Last year (Nov 6, 2009), the House approved legislation to reduce the risks of terrorist attacks on chemical plants and water treatment facilities. The Chemical and Water Security Act of 2009, which passed without a single Republican vote, includes measures a NY Times editorial called “reasonable, vital and long overdue” that were long sought by environmental groups and organized labor. Public health, however, has been somewhat silent despite the fact that public health investigations and DHS reviews suggest that an accidental release or a deliberate attack on a chemical plant — or the rail lines used to transport the majority of these hazardous materials — near a population center would likely create a toxic cloud resulting in hundreds of thousands of casualties.
This bill – HR 2868 – is apparently a compromise that focused only on the plants posing the highest risk. According to the NY Times, it mandates that industry use safer chemicals or processes when DHS and the EPA determine that they are feaisble and cost effective. It does allow for states to pass stricter regulations.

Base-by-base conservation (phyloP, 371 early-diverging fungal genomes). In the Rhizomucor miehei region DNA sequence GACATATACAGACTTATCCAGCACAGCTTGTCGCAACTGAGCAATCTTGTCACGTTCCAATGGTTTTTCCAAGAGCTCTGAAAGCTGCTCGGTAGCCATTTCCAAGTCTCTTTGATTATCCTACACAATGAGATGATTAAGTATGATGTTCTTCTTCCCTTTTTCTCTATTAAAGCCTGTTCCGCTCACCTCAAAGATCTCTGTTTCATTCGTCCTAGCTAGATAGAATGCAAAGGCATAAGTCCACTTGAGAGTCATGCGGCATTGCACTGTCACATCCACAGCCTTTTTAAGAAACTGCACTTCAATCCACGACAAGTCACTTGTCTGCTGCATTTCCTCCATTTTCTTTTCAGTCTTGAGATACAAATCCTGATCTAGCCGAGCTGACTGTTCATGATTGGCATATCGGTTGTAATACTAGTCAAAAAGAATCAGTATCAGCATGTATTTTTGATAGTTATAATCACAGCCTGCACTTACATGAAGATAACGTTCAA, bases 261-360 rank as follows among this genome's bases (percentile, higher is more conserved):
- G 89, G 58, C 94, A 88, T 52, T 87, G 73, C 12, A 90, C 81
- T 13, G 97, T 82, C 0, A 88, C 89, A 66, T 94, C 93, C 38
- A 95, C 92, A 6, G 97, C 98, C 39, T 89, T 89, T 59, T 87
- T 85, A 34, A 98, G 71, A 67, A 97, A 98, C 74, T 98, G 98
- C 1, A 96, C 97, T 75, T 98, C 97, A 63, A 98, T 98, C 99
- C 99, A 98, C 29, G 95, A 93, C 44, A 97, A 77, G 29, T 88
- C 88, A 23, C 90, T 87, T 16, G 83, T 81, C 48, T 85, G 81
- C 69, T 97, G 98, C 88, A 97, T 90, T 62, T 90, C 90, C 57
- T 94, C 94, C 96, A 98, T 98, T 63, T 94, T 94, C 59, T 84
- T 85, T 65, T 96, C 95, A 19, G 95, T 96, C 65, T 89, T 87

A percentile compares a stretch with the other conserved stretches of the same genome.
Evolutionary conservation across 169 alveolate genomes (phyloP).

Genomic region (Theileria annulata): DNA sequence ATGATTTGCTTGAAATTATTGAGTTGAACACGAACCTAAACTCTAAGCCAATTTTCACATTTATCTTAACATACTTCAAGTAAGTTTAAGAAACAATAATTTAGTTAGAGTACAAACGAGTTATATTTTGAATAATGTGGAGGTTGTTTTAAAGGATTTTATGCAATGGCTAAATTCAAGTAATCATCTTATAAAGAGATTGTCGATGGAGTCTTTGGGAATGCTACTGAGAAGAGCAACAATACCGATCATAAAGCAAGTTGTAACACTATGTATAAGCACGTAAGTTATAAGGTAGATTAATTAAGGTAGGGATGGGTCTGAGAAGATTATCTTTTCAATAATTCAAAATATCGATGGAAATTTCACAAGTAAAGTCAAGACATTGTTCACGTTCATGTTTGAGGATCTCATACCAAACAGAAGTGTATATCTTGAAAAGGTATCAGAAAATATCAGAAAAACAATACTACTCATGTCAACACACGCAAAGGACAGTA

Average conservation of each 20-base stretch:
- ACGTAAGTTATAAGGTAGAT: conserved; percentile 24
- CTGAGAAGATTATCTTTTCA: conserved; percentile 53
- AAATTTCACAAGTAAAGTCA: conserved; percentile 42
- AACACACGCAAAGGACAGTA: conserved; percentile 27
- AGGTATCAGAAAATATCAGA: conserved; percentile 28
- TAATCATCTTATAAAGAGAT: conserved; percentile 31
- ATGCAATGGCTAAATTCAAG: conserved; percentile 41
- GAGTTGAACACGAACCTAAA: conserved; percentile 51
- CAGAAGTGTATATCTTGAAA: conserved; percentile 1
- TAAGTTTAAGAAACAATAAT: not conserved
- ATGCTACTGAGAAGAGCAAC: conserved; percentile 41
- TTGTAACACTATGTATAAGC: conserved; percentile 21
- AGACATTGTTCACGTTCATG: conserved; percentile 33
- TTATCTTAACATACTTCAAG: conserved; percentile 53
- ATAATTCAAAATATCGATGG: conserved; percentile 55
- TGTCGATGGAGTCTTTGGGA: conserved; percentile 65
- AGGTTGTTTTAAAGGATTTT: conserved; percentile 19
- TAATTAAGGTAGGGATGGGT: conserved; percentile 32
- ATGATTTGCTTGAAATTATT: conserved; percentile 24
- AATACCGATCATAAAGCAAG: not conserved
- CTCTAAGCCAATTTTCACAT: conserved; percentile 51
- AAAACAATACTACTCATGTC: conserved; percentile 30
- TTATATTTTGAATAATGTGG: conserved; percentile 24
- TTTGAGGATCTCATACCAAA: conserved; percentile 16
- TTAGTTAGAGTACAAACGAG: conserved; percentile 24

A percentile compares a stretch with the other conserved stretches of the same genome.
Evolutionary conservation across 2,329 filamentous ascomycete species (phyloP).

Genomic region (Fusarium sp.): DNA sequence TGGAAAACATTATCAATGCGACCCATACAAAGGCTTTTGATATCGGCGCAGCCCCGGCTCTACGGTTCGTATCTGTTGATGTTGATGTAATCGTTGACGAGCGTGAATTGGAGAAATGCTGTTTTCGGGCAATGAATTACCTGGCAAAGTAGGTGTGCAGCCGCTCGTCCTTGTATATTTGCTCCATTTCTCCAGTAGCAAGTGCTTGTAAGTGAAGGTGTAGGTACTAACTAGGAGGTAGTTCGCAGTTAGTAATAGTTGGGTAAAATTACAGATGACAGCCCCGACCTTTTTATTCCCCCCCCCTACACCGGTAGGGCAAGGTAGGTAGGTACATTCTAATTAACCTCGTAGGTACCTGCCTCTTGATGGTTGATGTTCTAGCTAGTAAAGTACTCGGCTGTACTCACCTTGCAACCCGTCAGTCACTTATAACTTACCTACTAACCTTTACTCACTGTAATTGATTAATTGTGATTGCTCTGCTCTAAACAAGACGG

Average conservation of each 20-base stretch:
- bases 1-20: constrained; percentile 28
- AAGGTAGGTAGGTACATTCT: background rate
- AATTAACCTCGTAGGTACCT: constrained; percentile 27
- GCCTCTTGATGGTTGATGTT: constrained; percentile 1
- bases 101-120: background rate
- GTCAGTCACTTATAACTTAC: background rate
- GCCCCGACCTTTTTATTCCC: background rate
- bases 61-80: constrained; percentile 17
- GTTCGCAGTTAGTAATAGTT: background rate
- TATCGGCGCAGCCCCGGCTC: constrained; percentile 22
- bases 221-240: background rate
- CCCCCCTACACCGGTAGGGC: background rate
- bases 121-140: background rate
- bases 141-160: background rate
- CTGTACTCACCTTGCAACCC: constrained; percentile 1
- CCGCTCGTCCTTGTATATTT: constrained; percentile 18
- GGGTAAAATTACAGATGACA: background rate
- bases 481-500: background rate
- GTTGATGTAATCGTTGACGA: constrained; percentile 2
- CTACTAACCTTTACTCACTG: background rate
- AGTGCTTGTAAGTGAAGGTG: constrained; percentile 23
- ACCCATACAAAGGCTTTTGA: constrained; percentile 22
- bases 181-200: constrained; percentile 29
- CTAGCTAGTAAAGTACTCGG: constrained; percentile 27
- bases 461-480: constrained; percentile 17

While the House was considering the issue, the Clorox Company announced that it was choosing to convert all of its factories that use chlorine gas to safer chemical processes. The switch should reduce the threat to Americans who live near the rail lines used to transport the chlorine to plants — another point of high vulnerability to terrorist attack or accident.
OMB Watch posted a detailed review of the legislation.